Baidu has turned to the financial industry to bolster its consumer finance business. The Chinese search giant confirmed that it has sold a majority share in its Financial Services Group (FSG) business to a consortium of private equity firms in a deal worth $1.9 billion.
The business is in the consumer finance space and its services include credit and wealth management. Its competition, beyond traditional financial businesses, includes digital efforts from the likes of Tencent and Alibaba.
The deal — which had been speculated at the end of last year — sees FSG renamed to Du Xiaoman. The group of investors is led by TPG and The Carlyle Group, and it will pay around $1.06 billion for a majority stake. A further $840 million will be given to Du Xiaoman.
Following the transaction, Baidu will own 42 percent of the business, which will operate independently. Guang Zhu, who had been Baidu senior VP and GM of FSG, will become Du Xiaoman CEO.
It’s fairly common for China’s tech giants to incubate business which, when ready, are they spun out to raise capital from segment-specific investors. Indeed, JD.com — Tencent’s e-commerce partner — brought in a range of investors when it granted its financial services division independence via a spin-out two years ago.
Alibaba itself has long-court reporting investors for Ant Financial, its affiliate division that runs its Alipay mobile money business, its digital banking arm and other financial services. Ant was valued at $60 billion when it raised over $3 billion in 2016 and now the business — which is reportedly closing in on an IPO — is said to be raising as much as $10 billion more at a valuation that could hit $100 billion.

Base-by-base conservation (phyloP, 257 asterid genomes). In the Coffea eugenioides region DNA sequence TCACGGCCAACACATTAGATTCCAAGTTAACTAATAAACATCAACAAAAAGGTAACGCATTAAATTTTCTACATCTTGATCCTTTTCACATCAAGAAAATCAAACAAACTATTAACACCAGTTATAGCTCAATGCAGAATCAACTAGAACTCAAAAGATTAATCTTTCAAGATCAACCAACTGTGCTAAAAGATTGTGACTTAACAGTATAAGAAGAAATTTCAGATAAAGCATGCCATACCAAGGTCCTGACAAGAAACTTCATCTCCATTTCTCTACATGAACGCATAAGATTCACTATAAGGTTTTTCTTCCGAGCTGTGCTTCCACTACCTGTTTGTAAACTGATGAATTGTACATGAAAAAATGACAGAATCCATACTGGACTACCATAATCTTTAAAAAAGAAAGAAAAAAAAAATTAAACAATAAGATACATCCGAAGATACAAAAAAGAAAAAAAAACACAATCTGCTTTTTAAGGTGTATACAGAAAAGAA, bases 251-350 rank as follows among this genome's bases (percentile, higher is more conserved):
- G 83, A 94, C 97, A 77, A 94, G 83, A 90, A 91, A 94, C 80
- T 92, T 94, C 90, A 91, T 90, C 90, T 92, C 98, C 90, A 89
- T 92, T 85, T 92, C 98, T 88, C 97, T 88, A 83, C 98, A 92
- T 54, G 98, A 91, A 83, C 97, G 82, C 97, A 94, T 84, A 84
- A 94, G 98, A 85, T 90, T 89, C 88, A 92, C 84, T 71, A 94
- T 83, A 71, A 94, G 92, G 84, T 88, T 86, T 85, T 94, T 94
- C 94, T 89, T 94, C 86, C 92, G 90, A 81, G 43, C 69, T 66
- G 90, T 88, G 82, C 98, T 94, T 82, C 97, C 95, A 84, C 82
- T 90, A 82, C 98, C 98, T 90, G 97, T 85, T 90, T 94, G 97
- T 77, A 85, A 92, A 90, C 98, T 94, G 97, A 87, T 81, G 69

Outside of finance, Baidu’s iQiyi video streaming unit operates independently of the business in a similar model to Du Xiaoman. iQiyi raised over $1.5 billion from a clutch of private equity firms in 2017, before going on to list on the Nasdaq this past March. That’s very much the blueprint in this strategy.
“This transaction marks another milestone for Baidu to incubate new businesses with large opportunities and strong synergies with Baidu’s core business, on the heels of iQiyi’s public listing,” Robin Li, Chairman and CEO of Baidu, added in a statement.
But Baidu has also offloaded businesses that it deemed to be fringe. In food delivery for example, a space where it was outmanoeuvred by the competition, it sold its Waimai business to Ele.me, and then later sold its Ele.me shares to Alibaba when the e-commerce firm moved for a full buyout.